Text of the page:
Date:09/01/2003 URL: http://www.thehindu.com/thehindu/seta/2003/01/09/stories/2003010900040200.htm
Often fractals are self-similar — each small portion of the fractal can be viewed as a reduced-scale replica of the whole.
FRACTALS ADD a new dimension to electronics. People most often see fractals in the familiar, irregular branching shapes of nature — leaf, or tree, or snowflake. Fractal, in mathematics, is a geometric shape that is complex and detailed in structure at any level of magnification. Often fractals are self-similar — that is, they have the property that each small portion of the fractal can be viewed as a reduced-scale replica of the whole. A repeating pattern of ever-smaller branches gives these structures a unique profile that defies classical geometry.
Now a study suggests that magnetic fields can take the form of fractals too if a magnet is made of plastic molecules that are stacked in parallel chains.
"The materials currently used in magnetic devices — for example, computer hard discs or identity card strips on credit cards — behave like 3D magnets," said Arthur Epstein, director of the Centre for Materials Research at Ohio State University. Epstein and long-time collaborator Joel Miller, professor of chemistry at the University of Utah, described the study in the journal Physical Review Letters. "As the spatial dimensions decrease, the magnetic dimensions of the materials may take on fractal values."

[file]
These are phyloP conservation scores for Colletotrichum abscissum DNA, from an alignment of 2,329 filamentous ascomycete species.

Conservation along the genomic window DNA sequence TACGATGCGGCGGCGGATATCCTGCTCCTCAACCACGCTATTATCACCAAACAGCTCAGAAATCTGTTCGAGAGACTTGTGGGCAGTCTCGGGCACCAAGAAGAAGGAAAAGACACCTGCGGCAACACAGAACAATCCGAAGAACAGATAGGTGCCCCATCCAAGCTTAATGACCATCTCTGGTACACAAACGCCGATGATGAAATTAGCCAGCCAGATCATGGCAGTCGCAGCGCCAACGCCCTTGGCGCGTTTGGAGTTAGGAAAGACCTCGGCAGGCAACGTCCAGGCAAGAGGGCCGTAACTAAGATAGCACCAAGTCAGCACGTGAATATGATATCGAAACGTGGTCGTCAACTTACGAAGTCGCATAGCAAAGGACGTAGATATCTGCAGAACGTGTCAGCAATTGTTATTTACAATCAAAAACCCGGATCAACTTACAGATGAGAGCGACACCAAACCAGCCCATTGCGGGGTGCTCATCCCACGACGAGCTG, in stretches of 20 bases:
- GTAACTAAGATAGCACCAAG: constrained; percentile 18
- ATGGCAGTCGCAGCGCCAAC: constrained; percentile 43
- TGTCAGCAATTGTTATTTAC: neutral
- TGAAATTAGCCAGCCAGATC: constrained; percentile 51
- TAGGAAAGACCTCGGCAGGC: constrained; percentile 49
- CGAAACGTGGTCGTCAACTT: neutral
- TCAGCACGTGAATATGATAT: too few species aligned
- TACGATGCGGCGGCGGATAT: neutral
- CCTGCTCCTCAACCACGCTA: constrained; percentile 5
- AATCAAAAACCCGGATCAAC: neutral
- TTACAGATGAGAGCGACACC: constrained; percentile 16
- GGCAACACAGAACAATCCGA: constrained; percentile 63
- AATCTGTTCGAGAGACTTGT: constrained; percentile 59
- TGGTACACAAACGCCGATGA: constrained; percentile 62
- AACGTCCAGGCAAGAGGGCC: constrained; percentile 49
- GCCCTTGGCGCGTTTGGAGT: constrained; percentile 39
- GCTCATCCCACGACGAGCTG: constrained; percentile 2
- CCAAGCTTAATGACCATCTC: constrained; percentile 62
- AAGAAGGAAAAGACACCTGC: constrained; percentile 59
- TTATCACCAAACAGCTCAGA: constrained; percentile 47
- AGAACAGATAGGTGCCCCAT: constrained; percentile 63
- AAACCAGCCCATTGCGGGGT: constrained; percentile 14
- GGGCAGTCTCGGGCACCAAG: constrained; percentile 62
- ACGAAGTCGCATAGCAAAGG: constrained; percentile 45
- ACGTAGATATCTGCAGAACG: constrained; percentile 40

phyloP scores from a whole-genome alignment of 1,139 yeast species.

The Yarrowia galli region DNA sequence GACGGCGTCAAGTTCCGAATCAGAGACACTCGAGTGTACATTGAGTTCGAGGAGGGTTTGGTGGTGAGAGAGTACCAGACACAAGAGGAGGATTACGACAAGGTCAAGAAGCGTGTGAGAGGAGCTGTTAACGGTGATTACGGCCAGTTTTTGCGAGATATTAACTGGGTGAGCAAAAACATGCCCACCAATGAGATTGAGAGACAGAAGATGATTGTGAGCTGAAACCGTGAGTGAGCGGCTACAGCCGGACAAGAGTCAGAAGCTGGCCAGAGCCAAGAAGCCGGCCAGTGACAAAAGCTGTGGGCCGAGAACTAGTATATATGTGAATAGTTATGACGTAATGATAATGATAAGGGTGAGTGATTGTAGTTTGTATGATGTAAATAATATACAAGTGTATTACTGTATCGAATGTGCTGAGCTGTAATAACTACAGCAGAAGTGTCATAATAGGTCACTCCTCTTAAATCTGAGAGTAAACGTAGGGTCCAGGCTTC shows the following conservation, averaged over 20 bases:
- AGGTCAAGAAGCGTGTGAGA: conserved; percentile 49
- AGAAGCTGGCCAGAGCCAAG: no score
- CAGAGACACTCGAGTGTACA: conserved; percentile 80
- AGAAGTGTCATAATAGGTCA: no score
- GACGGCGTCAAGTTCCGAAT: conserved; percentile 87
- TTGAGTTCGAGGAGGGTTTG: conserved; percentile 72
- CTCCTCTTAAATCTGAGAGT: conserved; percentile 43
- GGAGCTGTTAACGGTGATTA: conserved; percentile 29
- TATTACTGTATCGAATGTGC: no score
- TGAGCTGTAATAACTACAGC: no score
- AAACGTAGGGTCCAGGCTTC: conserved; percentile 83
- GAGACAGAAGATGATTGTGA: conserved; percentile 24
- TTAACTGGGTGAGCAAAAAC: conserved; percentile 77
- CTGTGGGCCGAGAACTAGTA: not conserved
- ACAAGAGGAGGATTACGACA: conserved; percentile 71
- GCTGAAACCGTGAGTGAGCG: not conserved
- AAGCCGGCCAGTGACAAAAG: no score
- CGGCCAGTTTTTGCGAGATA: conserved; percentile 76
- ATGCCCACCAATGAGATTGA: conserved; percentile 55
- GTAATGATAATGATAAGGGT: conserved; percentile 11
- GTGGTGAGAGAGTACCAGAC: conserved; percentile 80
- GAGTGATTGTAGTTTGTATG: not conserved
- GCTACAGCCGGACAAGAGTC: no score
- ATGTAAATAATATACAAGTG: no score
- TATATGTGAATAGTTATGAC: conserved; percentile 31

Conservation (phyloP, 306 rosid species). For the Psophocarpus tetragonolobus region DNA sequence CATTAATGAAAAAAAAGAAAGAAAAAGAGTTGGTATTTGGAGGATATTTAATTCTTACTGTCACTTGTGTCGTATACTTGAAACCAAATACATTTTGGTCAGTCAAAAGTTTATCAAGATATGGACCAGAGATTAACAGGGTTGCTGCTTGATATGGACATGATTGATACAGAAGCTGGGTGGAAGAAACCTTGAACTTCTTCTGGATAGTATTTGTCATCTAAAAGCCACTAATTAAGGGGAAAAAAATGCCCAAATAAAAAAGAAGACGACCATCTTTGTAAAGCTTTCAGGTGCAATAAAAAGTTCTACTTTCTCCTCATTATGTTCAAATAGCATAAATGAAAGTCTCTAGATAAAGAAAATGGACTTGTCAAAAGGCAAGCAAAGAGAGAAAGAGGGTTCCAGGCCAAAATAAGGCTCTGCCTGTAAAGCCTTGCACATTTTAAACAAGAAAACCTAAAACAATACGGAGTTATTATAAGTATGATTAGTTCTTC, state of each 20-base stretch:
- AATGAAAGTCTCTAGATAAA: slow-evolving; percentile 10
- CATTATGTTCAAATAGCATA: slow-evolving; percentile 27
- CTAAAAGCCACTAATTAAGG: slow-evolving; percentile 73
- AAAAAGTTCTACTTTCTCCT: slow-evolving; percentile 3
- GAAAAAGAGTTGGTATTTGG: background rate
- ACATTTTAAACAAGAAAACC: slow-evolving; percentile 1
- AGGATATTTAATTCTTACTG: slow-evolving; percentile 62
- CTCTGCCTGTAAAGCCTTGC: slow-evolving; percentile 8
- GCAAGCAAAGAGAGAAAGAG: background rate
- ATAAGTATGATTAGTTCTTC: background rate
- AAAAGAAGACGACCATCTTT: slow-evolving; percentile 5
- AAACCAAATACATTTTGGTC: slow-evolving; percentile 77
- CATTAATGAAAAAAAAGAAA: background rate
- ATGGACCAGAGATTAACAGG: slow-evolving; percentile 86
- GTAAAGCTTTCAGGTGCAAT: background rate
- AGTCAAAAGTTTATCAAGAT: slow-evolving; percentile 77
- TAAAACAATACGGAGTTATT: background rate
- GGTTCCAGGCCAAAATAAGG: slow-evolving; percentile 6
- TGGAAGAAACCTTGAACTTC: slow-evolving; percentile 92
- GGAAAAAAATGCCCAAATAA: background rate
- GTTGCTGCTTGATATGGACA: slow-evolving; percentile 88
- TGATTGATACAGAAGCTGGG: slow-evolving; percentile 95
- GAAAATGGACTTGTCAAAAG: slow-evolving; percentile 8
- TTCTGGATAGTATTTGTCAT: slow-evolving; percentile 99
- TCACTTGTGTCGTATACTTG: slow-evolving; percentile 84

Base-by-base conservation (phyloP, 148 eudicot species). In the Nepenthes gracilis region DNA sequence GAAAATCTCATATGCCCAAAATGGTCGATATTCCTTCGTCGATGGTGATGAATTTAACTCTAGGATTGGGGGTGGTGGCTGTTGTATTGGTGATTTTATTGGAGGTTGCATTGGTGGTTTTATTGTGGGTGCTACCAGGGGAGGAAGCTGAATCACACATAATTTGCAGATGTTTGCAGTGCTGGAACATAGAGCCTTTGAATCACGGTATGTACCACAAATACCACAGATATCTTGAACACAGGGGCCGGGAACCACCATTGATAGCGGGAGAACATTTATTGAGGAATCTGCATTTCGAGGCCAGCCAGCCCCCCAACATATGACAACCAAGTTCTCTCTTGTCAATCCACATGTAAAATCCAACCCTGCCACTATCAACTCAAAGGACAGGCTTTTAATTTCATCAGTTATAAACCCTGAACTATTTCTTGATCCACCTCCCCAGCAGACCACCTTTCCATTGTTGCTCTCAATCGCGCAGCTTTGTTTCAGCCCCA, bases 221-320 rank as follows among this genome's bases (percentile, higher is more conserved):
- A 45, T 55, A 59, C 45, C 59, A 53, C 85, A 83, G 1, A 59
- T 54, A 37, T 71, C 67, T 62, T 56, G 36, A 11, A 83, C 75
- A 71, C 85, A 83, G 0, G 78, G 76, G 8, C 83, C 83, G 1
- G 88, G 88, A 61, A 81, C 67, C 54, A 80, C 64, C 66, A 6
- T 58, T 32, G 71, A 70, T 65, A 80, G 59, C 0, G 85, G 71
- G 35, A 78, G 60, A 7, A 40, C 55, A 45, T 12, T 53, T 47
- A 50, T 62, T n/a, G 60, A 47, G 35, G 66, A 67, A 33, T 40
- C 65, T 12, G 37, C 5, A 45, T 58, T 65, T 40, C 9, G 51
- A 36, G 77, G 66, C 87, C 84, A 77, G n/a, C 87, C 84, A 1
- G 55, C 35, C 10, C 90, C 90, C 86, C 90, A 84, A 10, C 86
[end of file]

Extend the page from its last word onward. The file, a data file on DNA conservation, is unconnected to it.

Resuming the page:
Mathematically, fractals are considered to exist in partial, or fractional, dimensions. That means if a device produces a magnetic field that exhibits fractal behaviour, the magnetic field would not posses dimension equal to a whole number — such as one, two, or three dimensions — but rather a fractional value such as 0.8 or 1.6 dimensions.
Epstein and his colleagues modelled the behaviour of a plastic magnet. It consisted of a hybrid material, a compound of manganese tetrapheynlporphyrin and tetracyanoethylene. Theoretically, this compound can form polymer chains that are one-dimensional.
The researchers modelled the behaviour of the material as it was magnetised and then cooled to a critical temperature where it began to behave as a special kind of glass. At very low temperatures the magnetic field of the material appeared to exist in 0.8 dimensions. As it cooled a little further, it gradually became one-dimensional, then finally settled at 1.6 dimensions.
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